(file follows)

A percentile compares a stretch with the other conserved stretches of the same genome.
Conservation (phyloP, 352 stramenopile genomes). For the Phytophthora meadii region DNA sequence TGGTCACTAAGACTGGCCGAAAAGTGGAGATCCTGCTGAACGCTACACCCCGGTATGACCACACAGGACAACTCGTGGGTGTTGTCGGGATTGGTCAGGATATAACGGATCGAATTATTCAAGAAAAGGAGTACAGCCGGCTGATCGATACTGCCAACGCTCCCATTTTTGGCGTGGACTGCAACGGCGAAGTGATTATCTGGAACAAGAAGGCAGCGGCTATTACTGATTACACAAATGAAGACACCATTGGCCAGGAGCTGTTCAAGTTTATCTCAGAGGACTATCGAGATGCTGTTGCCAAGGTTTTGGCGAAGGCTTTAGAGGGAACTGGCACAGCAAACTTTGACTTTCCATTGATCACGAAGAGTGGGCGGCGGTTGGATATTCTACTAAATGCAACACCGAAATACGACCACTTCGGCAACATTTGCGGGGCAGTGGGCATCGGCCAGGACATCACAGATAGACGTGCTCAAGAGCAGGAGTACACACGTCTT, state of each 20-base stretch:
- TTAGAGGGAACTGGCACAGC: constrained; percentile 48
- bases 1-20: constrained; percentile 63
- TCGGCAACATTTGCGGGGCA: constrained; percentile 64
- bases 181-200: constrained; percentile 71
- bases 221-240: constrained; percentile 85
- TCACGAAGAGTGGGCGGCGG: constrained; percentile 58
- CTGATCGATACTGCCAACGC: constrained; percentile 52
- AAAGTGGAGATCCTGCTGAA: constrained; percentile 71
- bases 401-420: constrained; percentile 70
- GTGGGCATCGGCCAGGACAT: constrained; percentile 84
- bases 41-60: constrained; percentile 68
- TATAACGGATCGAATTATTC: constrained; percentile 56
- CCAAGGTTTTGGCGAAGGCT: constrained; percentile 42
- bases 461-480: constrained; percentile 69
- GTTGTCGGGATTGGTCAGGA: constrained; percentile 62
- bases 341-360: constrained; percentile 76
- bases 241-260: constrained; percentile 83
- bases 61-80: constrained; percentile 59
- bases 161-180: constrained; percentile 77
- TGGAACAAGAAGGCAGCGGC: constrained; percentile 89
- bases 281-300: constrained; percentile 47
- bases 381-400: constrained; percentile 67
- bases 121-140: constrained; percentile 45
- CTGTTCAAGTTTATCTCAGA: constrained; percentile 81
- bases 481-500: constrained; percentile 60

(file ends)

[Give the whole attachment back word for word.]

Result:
A percentile compares a stretch with the other conserved stretches of the same genome.
Conservation (phyloP, 352 stramenopile genomes). For the Phytophthora meadii region DNA sequence TGGTCACTAAGACTGGCCGAAAAGTGGAGATCCTGCTGAACGCTACACCCCGGTATGACCACACAGGACAACTCGTGGGTGTTGTCGGGATTGGTCAGGATATAACGGATCGAATTATTCAAGAAAAGGAGTACAGCCGGCTGATCGATACTGCCAACGCTCCCATTTTTGGCGTGGACTGCAACGGCGAAGTGATTATCTGGAACAAGAAGGCAGCGGCTATTACTGATTACACAAATGAAGACACCATTGGCCAGGAGCTGTTCAAGTTTATCTCAGAGGACTATCGAGATGCTGTTGCCAAGGTTTTGGCGAAGGCTTTAGAGGGAACTGGCACAGCAAACTTTGACTTTCCATTGATCACGAAGAGTGGGCGGCGGTTGGATATTCTACTAAATGCAACACCGAAATACGACCACTTCGGCAACATTTGCGGGGCAGTGGGCATCGGCCAGGACATCACAGATAGACGTGCTCAAGAGCAGGAGTACACACGTCTT, state of each 20-base stretch:
- TTAGAGGGAACTGGCACAGC: constrained; percentile 48
- bases 1-20: constrained; percentile 63
- TCGGCAACATTTGCGGGGCA: constrained; percentile 64
- bases 181-200: constrained; percentile 71
- bases 221-240: constrained; percentile 85
- TCACGAAGAGTGGGCGGCGG: constrained; percentile 58
- CTGATCGATACTGCCAACGC: constrained; percentile 52
- AAAGTGGAGATCCTGCTGAA: constrained; percentile 71
- bases 401-420: constrained; percentile 70
- GTGGGCATCGGCCAGGACAT: constrained; percentile 84
- bases 41-60: constrained; percentile 68
- TATAACGGATCGAATTATTC: constrained; percentile 56
- CCAAGGTTTTGGCGAAGGCT: constrained; percentile 42
- bases 461-480: constrained; percentile 69
- GTTGTCGGGATTGGTCAGGA: constrained; percentile 62
- bases 341-360: constrained; percentile 76
- bases 241-260: constrained; percentile 83
- bases 61-80: constrained; percentile 59
- bases 161-180: constrained; percentile 77
- TGGAACAAGAAGGCAGCGGC: constrained; percentile 89
- bases 281-300: constrained; percentile 47
- bases 381-400: constrained; percentile 67
- bases 121-140: constrained; percentile 45
- CTGTTCAAGTTTATCTCAGA: constrained; percentile 81
- bases 481-500: constrained; percentile 60